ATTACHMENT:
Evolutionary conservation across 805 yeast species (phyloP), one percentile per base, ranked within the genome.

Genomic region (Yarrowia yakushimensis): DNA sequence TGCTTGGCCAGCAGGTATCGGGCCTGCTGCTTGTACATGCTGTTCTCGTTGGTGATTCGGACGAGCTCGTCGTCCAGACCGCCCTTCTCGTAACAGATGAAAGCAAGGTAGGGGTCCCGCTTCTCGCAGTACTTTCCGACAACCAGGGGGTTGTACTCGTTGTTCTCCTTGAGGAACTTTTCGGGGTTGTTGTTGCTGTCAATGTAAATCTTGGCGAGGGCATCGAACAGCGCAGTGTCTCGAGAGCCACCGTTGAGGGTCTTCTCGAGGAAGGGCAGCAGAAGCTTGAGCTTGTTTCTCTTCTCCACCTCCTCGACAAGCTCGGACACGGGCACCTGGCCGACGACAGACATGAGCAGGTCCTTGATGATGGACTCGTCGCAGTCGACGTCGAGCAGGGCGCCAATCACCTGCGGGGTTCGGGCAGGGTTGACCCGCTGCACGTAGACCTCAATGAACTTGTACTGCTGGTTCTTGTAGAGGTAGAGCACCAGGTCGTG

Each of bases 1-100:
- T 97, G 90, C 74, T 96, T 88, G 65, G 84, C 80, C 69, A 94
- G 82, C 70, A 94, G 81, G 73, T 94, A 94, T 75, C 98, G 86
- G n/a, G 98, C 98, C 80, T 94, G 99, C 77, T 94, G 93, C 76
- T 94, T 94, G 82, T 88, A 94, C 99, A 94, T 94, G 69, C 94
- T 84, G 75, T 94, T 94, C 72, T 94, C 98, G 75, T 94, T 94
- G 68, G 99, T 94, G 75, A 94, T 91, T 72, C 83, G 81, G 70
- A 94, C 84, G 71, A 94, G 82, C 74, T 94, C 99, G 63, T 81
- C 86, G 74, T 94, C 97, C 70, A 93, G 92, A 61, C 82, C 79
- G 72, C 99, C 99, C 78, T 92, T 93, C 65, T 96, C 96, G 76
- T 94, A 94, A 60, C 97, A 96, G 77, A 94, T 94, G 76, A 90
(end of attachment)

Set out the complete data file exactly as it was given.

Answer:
Evolutionary conservation across 805 yeast species (phyloP), one percentile per base, ranked within the genome.

Genomic region (Yarrowia yakushimensis): DNA sequence TGCTTGGCCAGCAGGTATCGGGCCTGCTGCTTGTACATGCTGTTCTCGTTGGTGATTCGGACGAGCTCGTCGTCCAGACCGCCCTTCTCGTAACAGATGAAAGCAAGGTAGGGGTCCCGCTTCTCGCAGTACTTTCCGACAACCAGGGGGTTGTACTCGTTGTTCTCCTTGAGGAACTTTTCGGGGTTGTTGTTGCTGTCAATGTAAATCTTGGCGAGGGCATCGAACAGCGCAGTGTCTCGAGAGCCACCGTTGAGGGTCTTCTCGAGGAAGGGCAGCAGAAGCTTGAGCTTGTTTCTCTTCTCCACCTCCTCGACAAGCTCGGACACGGGCACCTGGCCGACGACAGACATGAGCAGGTCCTTGATGATGGACTCGTCGCAGTCGACGTCGAGCAGGGCGCCAATCACCTGCGGGGTTCGGGCAGGGTTGACCCGCTGCACGTAGACCTCAATGAACTTGTACTGCTGGTTCTTGTAGAGGTAGAGCACCAGGTCGTG

Each of bases 1-100:
- T 97, G 90, C 74, T 96, T 88, G 65, G 84, C 80, C 69, A 94
- G 82, C 70, A 94, G 81, G 73, T 94, A 94, T 75, C 98, G 86
- G n/a, G 98, C 98, C 80, T 94, G 99, C 77, T 94, G 93, C 76
- T 94, T 94, G 82, T 88, A 94, C 99, A 94, T 94, G 69, C 94
- T 84, G 75, T 94, T 94, C 72, T 94, C 98, G 75, T 94, T 94
- G 68, G 99, T 94, G 75, A 94, T 91, T 72, C 83, G 81, G 70
- A 94, C 84, G 71, A 94, G 82, C 74, T 94, C 99, G 63, T 81
- C 86, G 74, T 94, C 97, C 70, A 93, G 92, A 61, C 82, C 79
- G 72, C 99, C 99, C 78, T 92, T 93, C 65, T 96, C 96, G 76
- T 94, A 94, A 60, C 97, A 96, G 77, A 94, T 94, G 76, A 90